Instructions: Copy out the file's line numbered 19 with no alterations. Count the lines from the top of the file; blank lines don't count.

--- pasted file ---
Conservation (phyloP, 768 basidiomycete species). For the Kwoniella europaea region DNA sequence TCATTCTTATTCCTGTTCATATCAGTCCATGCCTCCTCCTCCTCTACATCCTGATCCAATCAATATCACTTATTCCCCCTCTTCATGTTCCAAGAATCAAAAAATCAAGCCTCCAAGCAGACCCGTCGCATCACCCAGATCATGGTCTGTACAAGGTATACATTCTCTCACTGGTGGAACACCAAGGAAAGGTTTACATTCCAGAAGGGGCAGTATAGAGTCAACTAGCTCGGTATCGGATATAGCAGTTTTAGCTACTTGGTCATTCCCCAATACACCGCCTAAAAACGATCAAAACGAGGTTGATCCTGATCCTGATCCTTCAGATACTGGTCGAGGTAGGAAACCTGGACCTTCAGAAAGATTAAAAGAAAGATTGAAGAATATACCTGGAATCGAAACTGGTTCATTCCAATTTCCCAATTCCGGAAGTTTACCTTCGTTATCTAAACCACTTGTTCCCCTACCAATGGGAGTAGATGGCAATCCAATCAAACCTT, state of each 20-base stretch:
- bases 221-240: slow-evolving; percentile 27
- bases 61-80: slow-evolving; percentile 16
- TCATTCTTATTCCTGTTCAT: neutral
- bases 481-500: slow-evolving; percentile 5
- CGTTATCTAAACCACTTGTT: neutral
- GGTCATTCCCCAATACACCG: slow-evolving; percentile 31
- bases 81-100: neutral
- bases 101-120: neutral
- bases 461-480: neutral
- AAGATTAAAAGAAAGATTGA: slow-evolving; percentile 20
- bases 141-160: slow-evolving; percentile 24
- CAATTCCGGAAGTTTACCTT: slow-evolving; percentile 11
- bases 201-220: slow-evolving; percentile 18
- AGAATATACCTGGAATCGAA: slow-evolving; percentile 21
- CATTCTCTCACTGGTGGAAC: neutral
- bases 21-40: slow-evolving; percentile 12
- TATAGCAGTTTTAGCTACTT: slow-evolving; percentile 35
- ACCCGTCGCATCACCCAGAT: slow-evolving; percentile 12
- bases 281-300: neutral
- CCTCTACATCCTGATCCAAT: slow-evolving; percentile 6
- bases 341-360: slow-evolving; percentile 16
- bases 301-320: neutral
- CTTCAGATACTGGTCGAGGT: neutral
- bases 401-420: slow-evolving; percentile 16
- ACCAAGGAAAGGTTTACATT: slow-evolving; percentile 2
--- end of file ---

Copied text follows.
- ACCCGTCGCATCACCCAGAT: slow-evolving; percentile 12